Tuesday, August 06, 2013


Finally! Somebody validates my every emotional response to everything!

Mark Epstein, writing in the Sunday NYT:
Trauma is not just the result of major disasters. It does not happen to only some people. An undercurrent of trauma runs through ordinary life, shot through as it is with the poignancy of impermanence. I like to say that if we are not suffering from post-traumatic stress disorder, we are suffering from pre-traumatic stress disorder.
Every part of this seems right to me: that we bear the marks of past losses and disappointments, however seemingly minor (one-off rejections or misunderstandings or fights that get patched up); that we're also shaped by our anticipated losses; and that, as Epstein goes on to say, "closure," and the desire to impose a timetable upon grief (or even just mild melancholy or nostalgia) are bullshit.

As Epstein writes,
My mother's knee-jerk reaction, "Shouldn’t I be over this by now?" is very common. There is a rush to normal in many of us that closes us off, not only to the depth of our own suffering but also, as a consequence, to the suffering of others.

When disasters strike we may have an immediate empathic response, but underneath we are often conditioned to believe that "normal" is where we all should be.
It's a pity that the word "trauma" is so linked in most people's minds to major disasters. We may be willing to apply the term to private, undramatic sorrows, like the peaceful death of a sick family member--but the death of a pet? the end of a three-month relationship? a negative encounter with your boss? Surely those are the upsetting events of an hour or a week or a month. But trauma only means wound, and those come in all sizes. It's not easy to know in advance what will leave a scar or ache every time the weather turns damp.

But although the past marks us, often permanently, being marked by the past is perfectly compatible with moving on. Sometimes life's traumas leave us in howling, incoherent grief, but not always. Not even usually. And even when they do, that stage passes. But the wound remains, throbbing a bit, tender to the touch, but capable of being forgotten.

Until, suddenly, it isn't.


i said...

That is a really important article you linked to. I didn't think about any of this stuff until I had a baby. Four days of labour, two hours of pushing, and a c-section later, to say nothing of the feeling I was going to die with that baby in me and the sleep deprivation caused by American hospitals being designed to make you crazy, and I felt like I wasn't even the same person anymore. (To some extent I still do.) It took me a long time, and help from others to realise it was pretty textbook trauma.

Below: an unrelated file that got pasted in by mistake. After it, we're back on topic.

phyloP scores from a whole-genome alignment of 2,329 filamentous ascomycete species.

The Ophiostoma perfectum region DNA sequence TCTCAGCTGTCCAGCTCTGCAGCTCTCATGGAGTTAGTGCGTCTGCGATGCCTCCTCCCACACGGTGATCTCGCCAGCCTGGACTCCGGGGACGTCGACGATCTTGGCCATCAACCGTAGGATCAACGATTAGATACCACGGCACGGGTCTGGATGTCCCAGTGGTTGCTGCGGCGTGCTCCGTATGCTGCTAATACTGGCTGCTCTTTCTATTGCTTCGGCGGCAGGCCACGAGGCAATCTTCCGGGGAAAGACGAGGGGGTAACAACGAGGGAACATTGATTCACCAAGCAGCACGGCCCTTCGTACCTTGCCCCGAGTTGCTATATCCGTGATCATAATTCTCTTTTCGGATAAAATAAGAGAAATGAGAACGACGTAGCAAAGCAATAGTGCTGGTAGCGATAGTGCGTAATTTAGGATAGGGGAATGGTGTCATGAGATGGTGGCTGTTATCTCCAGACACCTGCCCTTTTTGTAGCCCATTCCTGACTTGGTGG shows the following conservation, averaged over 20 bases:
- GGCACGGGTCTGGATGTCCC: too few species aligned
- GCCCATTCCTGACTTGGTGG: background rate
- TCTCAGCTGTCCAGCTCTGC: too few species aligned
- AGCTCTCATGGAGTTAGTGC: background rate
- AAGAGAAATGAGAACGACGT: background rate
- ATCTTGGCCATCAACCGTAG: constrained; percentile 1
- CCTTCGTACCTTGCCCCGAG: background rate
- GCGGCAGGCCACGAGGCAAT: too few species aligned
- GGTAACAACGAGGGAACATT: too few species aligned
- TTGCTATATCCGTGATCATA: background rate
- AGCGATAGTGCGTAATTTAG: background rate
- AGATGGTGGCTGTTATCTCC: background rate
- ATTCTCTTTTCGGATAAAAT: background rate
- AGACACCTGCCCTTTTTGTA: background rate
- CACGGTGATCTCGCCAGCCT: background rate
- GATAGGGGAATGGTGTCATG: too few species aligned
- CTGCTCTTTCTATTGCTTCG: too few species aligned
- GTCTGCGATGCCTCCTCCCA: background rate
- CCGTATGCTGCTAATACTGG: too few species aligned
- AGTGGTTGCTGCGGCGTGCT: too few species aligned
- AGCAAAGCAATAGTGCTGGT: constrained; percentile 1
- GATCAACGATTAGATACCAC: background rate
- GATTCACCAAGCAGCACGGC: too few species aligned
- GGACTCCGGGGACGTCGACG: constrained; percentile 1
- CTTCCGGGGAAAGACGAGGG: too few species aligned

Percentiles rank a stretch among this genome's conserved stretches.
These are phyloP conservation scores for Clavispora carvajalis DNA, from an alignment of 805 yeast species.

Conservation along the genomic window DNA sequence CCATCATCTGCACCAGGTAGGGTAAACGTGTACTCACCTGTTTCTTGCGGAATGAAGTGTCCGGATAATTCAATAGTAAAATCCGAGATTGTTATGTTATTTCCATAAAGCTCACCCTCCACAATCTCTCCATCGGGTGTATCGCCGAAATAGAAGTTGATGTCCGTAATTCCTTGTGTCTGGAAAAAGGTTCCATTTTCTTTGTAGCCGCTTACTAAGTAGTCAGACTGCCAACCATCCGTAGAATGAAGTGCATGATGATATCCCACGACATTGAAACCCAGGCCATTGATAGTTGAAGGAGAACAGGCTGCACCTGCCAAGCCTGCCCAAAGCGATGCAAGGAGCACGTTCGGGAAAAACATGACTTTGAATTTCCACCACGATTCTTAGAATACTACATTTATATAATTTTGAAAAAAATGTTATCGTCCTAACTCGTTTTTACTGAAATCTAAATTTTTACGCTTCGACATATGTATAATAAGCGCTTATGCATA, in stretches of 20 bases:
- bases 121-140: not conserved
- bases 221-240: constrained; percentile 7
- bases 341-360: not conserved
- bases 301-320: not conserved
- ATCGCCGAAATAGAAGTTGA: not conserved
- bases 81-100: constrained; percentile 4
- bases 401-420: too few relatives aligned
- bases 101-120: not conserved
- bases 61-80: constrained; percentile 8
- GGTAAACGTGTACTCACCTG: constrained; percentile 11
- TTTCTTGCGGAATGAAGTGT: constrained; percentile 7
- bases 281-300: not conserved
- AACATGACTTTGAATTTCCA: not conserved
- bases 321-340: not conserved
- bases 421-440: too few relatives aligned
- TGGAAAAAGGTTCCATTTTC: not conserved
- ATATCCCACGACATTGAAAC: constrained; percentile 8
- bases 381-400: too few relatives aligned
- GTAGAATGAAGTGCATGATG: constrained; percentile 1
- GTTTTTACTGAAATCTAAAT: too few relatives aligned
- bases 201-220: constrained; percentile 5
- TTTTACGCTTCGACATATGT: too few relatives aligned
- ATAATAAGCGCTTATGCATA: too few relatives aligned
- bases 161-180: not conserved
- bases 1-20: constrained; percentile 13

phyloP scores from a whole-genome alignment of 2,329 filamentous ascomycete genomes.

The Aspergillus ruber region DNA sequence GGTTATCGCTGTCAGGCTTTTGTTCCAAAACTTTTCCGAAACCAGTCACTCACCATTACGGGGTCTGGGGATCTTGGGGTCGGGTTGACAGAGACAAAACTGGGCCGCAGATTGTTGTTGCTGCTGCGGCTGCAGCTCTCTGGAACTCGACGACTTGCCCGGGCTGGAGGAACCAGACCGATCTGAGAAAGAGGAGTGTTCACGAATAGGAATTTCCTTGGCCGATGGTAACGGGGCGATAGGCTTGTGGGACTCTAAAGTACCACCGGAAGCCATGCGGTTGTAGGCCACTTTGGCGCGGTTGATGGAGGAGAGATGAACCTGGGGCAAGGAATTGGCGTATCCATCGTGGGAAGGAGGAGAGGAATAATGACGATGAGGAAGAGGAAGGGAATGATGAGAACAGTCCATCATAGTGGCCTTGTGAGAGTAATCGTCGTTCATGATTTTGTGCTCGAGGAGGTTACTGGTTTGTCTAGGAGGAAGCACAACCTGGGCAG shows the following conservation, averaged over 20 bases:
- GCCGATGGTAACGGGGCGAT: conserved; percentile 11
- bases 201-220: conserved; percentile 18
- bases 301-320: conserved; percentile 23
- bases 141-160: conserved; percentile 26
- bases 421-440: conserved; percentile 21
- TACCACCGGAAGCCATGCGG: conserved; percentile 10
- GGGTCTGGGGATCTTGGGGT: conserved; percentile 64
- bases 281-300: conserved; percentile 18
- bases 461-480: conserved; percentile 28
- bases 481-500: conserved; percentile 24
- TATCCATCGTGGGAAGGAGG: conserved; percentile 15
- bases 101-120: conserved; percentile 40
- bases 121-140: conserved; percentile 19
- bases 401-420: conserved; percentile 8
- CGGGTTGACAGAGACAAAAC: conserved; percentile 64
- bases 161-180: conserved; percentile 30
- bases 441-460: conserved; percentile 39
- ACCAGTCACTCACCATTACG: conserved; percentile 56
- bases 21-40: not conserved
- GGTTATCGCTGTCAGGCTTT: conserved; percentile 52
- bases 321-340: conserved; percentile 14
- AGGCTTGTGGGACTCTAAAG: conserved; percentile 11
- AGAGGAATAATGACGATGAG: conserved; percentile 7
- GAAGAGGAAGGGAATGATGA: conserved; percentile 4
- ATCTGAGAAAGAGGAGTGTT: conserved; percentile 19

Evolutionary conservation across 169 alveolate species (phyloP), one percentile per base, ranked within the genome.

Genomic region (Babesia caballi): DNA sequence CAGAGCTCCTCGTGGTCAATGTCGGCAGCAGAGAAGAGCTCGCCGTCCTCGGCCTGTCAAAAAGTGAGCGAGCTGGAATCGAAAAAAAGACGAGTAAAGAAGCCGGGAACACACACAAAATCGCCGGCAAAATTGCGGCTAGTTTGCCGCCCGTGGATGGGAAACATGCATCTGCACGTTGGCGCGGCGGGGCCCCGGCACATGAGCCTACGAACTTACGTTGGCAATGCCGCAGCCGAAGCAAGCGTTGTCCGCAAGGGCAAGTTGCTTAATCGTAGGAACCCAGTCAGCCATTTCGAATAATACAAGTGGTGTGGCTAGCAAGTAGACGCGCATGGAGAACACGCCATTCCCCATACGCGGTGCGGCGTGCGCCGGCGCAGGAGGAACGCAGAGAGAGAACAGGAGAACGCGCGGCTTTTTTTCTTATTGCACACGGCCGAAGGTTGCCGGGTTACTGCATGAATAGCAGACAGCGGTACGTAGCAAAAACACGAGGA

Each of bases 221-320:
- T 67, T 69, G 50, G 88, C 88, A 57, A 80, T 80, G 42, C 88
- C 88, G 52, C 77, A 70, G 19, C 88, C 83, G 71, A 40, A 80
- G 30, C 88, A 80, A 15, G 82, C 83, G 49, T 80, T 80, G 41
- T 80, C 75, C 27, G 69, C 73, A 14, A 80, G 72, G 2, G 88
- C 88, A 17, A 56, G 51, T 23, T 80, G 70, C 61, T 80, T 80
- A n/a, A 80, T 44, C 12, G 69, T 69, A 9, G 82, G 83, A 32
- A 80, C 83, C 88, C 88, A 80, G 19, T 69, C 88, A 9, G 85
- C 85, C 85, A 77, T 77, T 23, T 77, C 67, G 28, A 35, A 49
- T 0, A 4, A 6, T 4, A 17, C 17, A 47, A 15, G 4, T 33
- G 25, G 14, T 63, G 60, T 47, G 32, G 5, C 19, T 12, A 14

One of the things Epstein doesn't talk about in this article, though I'm sure he knows, is that trauma is often a physical reaction, and just the feeling of being in danger is enough to have lasting effects. We have a hard enough time acknowledging the lasting psychological damage of people whose lives are threatened or whose bodies are maimed: soldiers, accident survivors, survivors of illness, you name it. It's that much harder to understand that the psychological fall-out from feeling in acute danger -- even if that labour wouldn't have killed you, even if that guy wasn't really following you to rape you -- is just as real.

My utterly biased hunch is that, even though men's trauma is also ignored, women's trauma is even easier to brush aside. The historical record under-represents it massively, though there are hints. (There's an interesting book on Milton and Childbirth that I've only glanced at, for example, and of course Margery Kempe is a pretty clear example.)

My own reaction to this has been to talk quite openly about it, which of course makes people uncomfortable. They might have been expecting to hear how wonderful it is to be a mother and have a sweet little cherub in my arms, and they get a horror story instead. I'm fine with that. I am so incredibly sick of the silence around what people suffer, and sick of how it leads us to unrealistic expectations for healing -- just as Epstein points out.

Flavia said...

Thanks for this, I. I particularly like the point that fear, or the anticipation of peril, can have as lasting effects as the worst-case scenario actually coming to pass. I don't think, for example, that most men understand just how on edge many women are walking home alone at night, or seeing a shadowy figure in a vacant parking garage near their car. That's partly about the fucked up way that women get taught to be afraid, but not only--and maybe it doesn't matter how they got that way; living with fear is living with fear. The same is surely true for people living in extreme poverty, or under repressive political regimes, or in crime-ridden neighborhoods, or with an alcoholic parent. The psychological (as you say) becomes physiological, or vice-versa.

I'm sorry your labor was so tough. But I agree it's the kind of thing that needs to not be hidden away.